Deputy Director


Kerstin Martens
Institute of Farm Economics

Bundesallee 63
38116 Braunschweig
Phone: +49 531 596 5102
Fax: +49 531 596 5199

Sugar beet in EU member states in competition


emerging sugar beets (c) aid infodienst/Peter Meyer
emerging sugar beets (© aid infodienst/Peter Meyer)

An approach to estimate the interregional competitiveness of sugar beets - using the example of selected European regions

How competitive are sugar beets after a liberalisation of the EU market compared to rapeseed and wheat in selected high yielding regions?

Background and Objective

A changing global competitive environment and a liberalisation of the EU common agricultural policy confront the EU sugar beet production with new challenges, but also with promising opportunities. A rising agricultural price level as well as the political support of bioenergy increase the opportunity costs of land and thus increase the economic pressure on the sugar beet production. Against this background we estimate the future development of the sugar beet production in Germany and Europe.


To estimate the competitiveness of sugar beets it is necessary to gather detailed data on its cultivation. Therefore, two sources of information are of special interested: First, we need crop specific data at individual farm level. Second, in expert group discussions we want to compile information on indirect factors that influence the beet cultivation as well. This approach is appropriate because the latter information is not available in the ordinary cost calculations. The indirect factors are important determinants for the competitiveness of the sugar beet.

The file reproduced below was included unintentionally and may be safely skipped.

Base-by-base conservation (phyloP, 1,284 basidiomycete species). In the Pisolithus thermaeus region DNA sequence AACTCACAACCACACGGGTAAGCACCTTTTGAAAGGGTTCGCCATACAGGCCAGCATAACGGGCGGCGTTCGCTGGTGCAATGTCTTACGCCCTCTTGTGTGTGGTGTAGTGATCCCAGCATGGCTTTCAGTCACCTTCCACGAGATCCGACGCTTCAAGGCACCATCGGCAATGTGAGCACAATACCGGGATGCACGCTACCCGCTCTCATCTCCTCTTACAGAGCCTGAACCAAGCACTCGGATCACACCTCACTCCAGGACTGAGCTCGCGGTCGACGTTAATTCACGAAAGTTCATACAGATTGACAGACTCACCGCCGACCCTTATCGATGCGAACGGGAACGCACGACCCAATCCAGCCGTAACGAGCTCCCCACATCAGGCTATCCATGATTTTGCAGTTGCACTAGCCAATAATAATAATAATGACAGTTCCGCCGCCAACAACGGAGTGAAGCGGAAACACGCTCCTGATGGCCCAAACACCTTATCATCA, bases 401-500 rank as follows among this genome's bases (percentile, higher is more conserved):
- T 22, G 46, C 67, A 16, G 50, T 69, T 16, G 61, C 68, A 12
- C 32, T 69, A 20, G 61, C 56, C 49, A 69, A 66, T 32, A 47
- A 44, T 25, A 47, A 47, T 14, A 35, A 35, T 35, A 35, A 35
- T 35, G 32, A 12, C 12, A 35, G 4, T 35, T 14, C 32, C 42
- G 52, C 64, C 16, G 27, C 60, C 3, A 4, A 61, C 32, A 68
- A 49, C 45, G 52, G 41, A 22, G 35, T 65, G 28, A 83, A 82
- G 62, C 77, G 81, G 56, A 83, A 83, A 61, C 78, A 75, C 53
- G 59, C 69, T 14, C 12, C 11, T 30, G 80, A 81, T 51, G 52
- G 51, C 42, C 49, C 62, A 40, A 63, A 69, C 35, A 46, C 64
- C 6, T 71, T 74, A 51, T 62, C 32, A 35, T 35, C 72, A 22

Data and Methods

Based on the individual farm calculations and the findings from the expert discussions we calculate the on-farm competitiveness of sugar beets compared to their alternative crops such as rapeseed and wheat. In five selected regions we use data from workgroups, scientific institutes and educational institutions. In so called focus group discussions indirect effects such as yield effects on the following crop or work peaks, are discussed with farmers and advisors from the selected regions. Thus, we can draw a realistic picture of possible developments in beet cultivation in the analyzed regions.


For the regions of Cologne-Aachen Bay, East Westphalia, Lower Franconia, East England, Zeeland, individual equilibrium prices for sugar beet were calculated and extrapolated for the region based on the volume of cultivation. Based on average equilibrium prices in the sample farms examined, sugar beet cultivation is the most competitive in the Cologne-Aachen Bay and East Westphalia regions. Then follow the regions of Lower Franconia and Zeeland. The East England region is the least competitive region. First, the least competitive farms in East England, Lower Franconia and East Westphalia would reduce their beet cultivation. At alternative prices of € 180 per ton of wheat, this would be the case at a beet price of around 37 €/t. Beet cultivation within the regions would then probably be taken over by the more competitive farms. A reduction in the beet acreage can be expected from beet prices below 33 €/t. More detailed results can be found in Thünen Report No. 24.

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Involved Thünen-Partners


6.2009 - 12.2014

More Information

Projekt type:
Project status: finished

Publications to the project

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  1. Albrecht R (2015) Ein Ansatz zur Abschätzung der interregionalen Wettbewerbsfähigkeit der Zuckerrübenproduktion - am Beispiel ausgewählter europäischer Regionen. Braunschweig: Johann Heinrich von Thünen-Institut, 236 p, Göttingen, Univ, Diss, Thünen Rep 24, DOI:10.3220/REP_24_2015
    pdf document (limited accessibility) 6358 kb